"Dave Hill, representing the ambulance trust, said the incident had not been investigated and no procedures had been changed since Mrs Glenister’s death." WHY THE HELL NOT!!!!!! If it is not a policy to always have an experienced paramedic with every inexperienced one it ought to made a policy immediately. If it is already a policy, which manager/rota supervisor has been sacked for gross misconduct? I have great sympathy for the family in their tragic loss in an incident that should never have happened. Dave Hill's comments are symptomatic of a failing organisation who seem to be content to let this happen again if they have not investigated what went wrong. Democrat
  • Score: 25

5:05pm Fri 11 Apr 14

Living the La Vida Legra says...

Shame on you NHS!
Shame on you NHS! Living the La Vida Legra
  • Score: 14

5:33pm Fri 11 Apr 14

jolllyboy says...

It MUST be investigated why to not fully qualified people were allowed out in an ambulance like this. unforgivable.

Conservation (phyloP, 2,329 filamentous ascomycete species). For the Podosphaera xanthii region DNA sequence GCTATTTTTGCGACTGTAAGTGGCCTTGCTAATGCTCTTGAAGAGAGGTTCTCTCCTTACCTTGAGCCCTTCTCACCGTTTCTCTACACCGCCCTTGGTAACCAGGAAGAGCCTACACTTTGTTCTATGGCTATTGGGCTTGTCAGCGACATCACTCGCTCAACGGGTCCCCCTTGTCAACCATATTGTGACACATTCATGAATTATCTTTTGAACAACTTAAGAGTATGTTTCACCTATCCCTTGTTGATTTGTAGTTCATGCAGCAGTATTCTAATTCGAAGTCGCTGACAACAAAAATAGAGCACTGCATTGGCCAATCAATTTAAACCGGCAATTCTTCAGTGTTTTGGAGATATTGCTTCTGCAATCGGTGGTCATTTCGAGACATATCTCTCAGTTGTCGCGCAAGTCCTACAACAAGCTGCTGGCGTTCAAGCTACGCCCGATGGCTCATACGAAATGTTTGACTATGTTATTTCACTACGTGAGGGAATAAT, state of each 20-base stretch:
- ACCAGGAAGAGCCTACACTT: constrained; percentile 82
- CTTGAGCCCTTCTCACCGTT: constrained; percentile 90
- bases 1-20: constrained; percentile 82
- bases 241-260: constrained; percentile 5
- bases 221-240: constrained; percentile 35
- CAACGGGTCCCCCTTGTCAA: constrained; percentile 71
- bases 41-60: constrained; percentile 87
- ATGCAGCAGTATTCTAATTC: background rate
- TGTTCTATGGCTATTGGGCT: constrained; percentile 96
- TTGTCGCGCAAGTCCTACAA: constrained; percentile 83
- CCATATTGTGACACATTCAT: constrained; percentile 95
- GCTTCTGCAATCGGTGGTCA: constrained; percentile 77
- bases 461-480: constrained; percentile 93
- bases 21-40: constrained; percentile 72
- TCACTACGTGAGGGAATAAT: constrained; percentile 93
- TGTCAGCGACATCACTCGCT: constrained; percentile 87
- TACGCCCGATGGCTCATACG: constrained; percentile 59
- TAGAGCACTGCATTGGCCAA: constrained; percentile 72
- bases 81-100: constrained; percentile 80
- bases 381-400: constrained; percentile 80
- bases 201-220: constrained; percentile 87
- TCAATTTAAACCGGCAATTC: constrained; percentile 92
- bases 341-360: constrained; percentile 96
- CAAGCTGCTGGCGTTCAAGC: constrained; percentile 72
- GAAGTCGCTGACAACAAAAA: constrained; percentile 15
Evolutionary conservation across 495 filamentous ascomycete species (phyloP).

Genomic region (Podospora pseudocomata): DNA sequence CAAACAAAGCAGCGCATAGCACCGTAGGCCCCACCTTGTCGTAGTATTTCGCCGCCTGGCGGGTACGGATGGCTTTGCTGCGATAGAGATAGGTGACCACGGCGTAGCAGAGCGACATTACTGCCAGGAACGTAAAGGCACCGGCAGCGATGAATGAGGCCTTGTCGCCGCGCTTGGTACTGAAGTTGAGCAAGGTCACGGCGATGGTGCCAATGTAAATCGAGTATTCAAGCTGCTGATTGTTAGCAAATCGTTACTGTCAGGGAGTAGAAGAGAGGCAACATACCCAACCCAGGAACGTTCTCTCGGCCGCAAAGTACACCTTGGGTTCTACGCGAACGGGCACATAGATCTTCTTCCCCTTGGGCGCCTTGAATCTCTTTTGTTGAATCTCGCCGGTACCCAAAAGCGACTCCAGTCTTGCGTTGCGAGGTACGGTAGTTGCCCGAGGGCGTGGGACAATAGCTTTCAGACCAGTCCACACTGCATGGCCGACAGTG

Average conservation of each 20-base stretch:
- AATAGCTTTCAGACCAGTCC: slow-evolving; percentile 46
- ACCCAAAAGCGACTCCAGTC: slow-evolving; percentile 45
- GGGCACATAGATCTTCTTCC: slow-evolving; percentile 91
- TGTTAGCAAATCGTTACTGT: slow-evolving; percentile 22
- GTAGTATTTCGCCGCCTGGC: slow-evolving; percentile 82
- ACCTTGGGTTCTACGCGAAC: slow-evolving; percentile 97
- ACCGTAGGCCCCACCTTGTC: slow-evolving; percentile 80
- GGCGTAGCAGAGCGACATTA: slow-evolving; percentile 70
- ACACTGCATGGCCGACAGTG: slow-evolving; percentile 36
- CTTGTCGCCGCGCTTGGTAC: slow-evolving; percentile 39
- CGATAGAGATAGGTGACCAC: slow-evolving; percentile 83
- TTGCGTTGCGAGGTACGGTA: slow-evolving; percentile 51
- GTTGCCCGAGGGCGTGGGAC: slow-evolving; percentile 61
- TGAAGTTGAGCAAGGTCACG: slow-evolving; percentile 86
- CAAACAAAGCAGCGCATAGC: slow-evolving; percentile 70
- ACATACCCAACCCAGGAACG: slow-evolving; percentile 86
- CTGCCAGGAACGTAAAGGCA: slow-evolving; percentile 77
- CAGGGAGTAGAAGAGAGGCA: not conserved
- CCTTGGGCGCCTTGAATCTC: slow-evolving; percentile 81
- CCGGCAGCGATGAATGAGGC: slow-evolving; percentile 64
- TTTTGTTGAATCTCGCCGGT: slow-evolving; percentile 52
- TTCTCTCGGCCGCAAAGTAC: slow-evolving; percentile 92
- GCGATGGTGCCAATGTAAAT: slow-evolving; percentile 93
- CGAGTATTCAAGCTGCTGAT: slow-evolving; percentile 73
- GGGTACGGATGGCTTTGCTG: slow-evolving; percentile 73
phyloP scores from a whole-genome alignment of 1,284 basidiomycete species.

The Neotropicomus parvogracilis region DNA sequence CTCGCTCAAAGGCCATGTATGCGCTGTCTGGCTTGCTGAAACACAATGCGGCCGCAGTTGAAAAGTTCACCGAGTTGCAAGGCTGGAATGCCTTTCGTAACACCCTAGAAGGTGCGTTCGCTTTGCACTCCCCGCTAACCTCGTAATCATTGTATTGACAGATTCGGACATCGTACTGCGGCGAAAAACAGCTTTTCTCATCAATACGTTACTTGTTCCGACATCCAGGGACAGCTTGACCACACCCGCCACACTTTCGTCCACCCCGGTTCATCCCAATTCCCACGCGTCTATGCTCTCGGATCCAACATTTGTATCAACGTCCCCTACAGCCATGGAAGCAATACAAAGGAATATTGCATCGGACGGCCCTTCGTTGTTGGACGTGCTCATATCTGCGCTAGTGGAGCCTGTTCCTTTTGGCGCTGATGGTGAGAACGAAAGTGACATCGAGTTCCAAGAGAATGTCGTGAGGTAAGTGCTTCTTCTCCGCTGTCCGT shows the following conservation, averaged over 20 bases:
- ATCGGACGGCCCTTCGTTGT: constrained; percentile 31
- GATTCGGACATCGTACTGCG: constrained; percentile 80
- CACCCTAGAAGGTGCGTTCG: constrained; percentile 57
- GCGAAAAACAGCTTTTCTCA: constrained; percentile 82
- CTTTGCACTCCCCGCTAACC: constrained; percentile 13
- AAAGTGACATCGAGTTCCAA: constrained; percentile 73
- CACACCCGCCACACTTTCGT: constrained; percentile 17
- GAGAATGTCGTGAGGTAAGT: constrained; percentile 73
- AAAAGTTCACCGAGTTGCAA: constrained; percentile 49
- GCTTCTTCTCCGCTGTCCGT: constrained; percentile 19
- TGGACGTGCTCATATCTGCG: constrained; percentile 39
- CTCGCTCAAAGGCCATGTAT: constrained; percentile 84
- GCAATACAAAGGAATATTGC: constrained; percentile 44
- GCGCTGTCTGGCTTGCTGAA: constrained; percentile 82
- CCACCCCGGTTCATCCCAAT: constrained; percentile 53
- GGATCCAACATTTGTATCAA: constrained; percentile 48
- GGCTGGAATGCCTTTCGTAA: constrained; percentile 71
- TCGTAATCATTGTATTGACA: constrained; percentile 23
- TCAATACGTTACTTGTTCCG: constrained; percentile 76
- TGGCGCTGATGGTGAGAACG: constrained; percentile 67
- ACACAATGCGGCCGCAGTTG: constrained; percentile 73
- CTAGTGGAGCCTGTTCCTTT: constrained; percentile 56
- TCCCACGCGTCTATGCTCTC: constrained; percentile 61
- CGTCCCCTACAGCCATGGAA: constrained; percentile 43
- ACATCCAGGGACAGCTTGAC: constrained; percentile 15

It MUST be investigated why to not fully qualified people were allowed out in an ambulance like this. unforgivable. jolllyboy
  • Score: 9

5:40pm Fri 11 Apr 14

runwellian says...

Even when first qualified, paramedics should spend a year with with someone that has more experience.

It can take a lifetime to learn all you need to know but two boys on their won, what the hell was going on?

I hope the family sue fro every penny they can get, but of course nothing compensates for a lost loved one!

These are the same people that expect us to use 111 run by untrained staff that send ambulances to rescue cats stuck up trees!

The NHS fails patients by the minute, please ensure no trainee or newly qualified paramedic is allowed to work unsupervised fro some time after qualification.
Even when first qualified, paramedics should spend a year with with someone that has more experience. It can take a lifetime to learn all you need to know but two boys on their won, what the hell was going on? I hope the family sue fro every penny they can get, but of course nothing compensates for a lost loved one! These are the same people that expect us to use 111 run by untrained staff that send ambulances to rescue cats stuck up trees! The NHS fails patients by the minute, please ensure no trainee or newly qualified paramedic is allowed to work unsupervised fro some time after qualification. runwellian